Horror at suicide of 'loving and greatly loved' Milly (11)
An 11-year-old girl unhappy with her appearance posted on Instagram that she had chosen the date on which she would die.
A coroner returned a verdict of suicide at the inquest into the death of Milly Tuomey, from Templeogue, Dublin 6, who died on January 4 last year.
"Milly was loving and greatly loved, fit, healthy, connected, engaged and talented," her devastated parents Fiona and Tim Tuomey said in a statement after the inquest.
"When we discovered out of the blue that our child had told her friends on Instagram that she had chosen the day she would die, we couldn't believe it. We did not know what to do," they said.
Dublin Coroner's Court heard that on November 3, 2015, Milly posted on Instagram to hundreds of friends that she intended to die on a certain date.
Her parents were alerted by her elder sister and her school.
They took Milly to see their GP and, during this visit, Milly expressed a death wish.
She spoke about thoughts of self-harm and said she had been unhappy with her appearance for several years.
The GP recommended she see a clinical psychologist at An Cuan, a private counselling and psychotherapy clinic.
The Tuomeys made an app- ointment, but the psychologist was no longer taking patients.
Milly was assigned to an art therapist, who was not qualified to make clinical assessments, the inquest heard.
Milly began a series of weekly appointments on November 24, 2015, and was encouraged to explore her emotions through verbal and visual means.
After Milly's first visit, the therapist advised Mrs Tuomey to make an appointment with the HSE's Child and Adolescent Mental Health Services.
An appointment was made for January 30 last year, but this was brought forward after Mrs Tuomey found a 'suicide diary' along with medication, indicating an attempt at self-harm, under her daughter's bed.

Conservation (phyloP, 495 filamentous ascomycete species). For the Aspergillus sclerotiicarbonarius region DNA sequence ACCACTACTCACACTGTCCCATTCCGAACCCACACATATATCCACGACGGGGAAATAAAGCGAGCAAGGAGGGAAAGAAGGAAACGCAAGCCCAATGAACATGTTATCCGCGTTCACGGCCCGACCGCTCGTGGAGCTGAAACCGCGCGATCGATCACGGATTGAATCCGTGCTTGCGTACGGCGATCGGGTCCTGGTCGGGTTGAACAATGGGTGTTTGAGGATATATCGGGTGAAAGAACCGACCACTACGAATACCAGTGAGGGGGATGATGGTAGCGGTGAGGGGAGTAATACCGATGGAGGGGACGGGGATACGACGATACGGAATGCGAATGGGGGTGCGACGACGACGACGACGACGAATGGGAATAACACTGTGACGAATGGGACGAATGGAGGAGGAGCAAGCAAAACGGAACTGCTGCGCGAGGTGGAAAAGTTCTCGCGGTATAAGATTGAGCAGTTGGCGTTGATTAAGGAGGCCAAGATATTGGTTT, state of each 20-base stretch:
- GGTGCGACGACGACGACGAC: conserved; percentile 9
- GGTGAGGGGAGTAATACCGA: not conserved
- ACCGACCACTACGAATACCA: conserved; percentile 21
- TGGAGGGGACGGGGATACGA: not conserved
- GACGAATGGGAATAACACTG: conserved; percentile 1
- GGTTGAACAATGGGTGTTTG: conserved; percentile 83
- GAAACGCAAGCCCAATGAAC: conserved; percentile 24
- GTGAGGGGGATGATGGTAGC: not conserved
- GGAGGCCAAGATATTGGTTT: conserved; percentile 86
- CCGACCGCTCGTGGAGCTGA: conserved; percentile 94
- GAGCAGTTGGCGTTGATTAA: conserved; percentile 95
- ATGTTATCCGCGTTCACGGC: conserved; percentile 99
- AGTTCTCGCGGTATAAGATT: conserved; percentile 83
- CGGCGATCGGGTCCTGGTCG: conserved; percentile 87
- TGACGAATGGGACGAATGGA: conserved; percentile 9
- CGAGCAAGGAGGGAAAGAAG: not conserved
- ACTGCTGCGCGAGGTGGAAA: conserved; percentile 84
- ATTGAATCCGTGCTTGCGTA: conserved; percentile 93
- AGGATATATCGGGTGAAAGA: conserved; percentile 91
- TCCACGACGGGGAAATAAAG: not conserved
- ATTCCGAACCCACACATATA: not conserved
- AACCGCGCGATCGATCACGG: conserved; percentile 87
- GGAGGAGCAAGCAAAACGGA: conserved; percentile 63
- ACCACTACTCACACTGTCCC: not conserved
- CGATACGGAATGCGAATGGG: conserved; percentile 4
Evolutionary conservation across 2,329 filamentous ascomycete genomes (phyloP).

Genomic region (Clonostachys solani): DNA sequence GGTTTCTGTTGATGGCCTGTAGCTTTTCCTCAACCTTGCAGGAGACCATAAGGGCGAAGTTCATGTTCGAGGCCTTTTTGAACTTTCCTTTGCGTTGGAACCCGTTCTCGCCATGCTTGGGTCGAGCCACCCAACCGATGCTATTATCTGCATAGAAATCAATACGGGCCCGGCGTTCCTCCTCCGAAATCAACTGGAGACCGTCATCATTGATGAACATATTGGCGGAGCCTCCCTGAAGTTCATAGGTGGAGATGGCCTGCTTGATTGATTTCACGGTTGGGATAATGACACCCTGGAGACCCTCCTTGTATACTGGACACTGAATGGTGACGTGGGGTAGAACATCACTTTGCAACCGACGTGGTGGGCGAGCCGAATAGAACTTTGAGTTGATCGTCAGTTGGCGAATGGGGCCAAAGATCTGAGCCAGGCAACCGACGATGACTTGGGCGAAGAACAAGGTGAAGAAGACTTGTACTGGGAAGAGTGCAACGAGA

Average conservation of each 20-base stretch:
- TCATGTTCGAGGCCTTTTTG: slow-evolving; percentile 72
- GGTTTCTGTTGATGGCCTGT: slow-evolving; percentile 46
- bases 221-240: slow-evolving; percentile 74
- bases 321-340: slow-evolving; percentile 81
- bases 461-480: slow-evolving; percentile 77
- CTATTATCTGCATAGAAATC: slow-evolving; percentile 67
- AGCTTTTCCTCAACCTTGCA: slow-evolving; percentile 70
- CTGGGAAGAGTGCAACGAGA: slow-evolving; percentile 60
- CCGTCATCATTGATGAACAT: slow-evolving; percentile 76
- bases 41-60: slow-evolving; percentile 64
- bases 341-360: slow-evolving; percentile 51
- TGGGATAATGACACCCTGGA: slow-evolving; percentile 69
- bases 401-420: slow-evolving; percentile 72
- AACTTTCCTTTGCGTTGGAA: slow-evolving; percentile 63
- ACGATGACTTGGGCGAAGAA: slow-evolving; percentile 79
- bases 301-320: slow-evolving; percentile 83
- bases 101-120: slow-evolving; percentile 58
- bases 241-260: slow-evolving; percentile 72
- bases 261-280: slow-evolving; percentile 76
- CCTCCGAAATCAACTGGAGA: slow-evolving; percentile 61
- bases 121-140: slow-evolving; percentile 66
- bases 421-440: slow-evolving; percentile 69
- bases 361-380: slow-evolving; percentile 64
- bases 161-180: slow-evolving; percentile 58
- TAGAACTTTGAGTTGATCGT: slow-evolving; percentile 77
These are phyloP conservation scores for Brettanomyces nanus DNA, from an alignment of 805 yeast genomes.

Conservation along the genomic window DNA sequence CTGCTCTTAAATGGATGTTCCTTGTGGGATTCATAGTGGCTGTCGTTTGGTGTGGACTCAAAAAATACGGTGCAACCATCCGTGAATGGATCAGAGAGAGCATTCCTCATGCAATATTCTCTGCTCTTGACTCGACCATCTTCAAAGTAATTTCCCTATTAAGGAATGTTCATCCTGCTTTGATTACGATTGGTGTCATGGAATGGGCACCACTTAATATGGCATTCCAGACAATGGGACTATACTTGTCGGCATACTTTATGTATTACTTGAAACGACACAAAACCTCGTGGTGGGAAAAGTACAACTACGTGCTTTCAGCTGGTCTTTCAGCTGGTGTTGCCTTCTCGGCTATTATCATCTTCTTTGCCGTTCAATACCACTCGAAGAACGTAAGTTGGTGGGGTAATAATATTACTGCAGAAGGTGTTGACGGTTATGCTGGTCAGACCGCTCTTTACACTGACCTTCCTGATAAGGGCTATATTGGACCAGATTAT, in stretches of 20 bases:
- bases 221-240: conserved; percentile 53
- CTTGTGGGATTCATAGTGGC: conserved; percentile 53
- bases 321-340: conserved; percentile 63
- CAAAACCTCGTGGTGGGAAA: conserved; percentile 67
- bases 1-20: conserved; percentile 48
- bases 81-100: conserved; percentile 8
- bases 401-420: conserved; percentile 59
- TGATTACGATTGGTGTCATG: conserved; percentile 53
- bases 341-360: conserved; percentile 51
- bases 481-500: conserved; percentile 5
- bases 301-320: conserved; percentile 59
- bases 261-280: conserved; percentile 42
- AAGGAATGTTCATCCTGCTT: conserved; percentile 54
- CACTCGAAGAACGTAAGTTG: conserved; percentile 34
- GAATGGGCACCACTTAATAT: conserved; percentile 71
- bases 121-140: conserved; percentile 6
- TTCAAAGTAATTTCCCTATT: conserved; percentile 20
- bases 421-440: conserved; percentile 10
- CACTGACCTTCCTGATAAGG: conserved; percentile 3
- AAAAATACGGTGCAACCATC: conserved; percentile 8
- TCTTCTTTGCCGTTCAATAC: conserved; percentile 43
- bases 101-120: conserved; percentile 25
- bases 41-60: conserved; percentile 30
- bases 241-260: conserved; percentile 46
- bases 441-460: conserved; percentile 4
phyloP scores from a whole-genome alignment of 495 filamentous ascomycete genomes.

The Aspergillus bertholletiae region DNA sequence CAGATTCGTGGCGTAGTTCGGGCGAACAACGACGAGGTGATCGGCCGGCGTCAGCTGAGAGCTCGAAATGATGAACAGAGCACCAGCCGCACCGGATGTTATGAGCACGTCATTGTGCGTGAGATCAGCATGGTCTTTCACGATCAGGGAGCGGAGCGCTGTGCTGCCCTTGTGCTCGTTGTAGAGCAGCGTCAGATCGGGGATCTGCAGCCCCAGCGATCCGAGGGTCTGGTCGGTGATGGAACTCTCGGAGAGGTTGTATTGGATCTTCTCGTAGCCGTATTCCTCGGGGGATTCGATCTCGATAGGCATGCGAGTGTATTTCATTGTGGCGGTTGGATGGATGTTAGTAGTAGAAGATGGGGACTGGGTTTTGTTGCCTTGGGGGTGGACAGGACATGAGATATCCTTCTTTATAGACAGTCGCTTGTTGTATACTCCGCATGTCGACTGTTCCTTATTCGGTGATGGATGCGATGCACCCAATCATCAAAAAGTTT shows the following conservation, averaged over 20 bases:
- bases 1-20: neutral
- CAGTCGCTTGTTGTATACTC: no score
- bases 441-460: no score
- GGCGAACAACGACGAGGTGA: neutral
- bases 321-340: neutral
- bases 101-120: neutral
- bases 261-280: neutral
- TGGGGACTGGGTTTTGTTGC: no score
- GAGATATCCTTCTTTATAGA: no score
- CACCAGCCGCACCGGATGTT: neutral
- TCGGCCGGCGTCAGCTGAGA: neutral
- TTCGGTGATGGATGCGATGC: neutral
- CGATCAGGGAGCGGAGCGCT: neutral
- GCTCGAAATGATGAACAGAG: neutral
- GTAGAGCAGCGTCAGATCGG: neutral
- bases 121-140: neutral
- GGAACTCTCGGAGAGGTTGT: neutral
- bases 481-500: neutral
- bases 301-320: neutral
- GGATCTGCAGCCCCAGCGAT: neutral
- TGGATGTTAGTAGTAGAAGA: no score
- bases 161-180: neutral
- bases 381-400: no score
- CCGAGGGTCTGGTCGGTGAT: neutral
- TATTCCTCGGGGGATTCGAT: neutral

"She'd cut herself and written in biro on herself, 'beautiful girls don't eat'," Mrs Tuomey told the court.
"We were terrified. We had no experience of this and no idea what to do."
The family were advised to go to their local emergency department if any concerns arose over Christmas or out of hours.
The court heard that, on January 1 last year, the Tuomeys ate dinner together and watched a film. That evening, Milly said she was bored and left the room.
She was found moments later in a critical condition and emergency services were called.
She was rushed to Our Lady's Children's Hospital, where she died on January 4.
Psychiatrist Dr Antoinette D'Alton told the court that children as young as seven had expressed suicidal ideation.
"Years ago this would have been unimaginable," she said.
"Now suicidal ideation is increasing in children as young as seven. There is a care pathway, but it is under-resourced."
Ireland ranks fifth in Eur-ope in cases of suicide among children aged 10 to 14, said Prof Ella Arensman, director of research at the National Suicide Research Foundation.
There had also been a "step-by-step increase" in instances of non-fatal self-harm among youngsters in that age group, she added.
Coroner Dr Myra Cullinane commended the Tuomeys for their decision to donate Milly's organs.
She noted comments from experts, who said further resources were required for child and adolescent mental health services and recommended that information be provided to families while they were waiting to be seen.
Mr and Mrs Tuomey said they discovered there were no clinical protocols for when a child has a mental health crisis.
"In 21st century Ireland, this is simply not acceptable," they said.
They had hopes and dreams for their daughter, and Milly had hopes and dreams.
In an excerpt from her diary, Milly wrote that she hoped to be a "famous doctor", get married and have children.
"When I am 23 I would like to have my first baby and when I'm 24 my second baby. If I have two girls I want to call them Vanessa and Grace Tuomey," she wrote.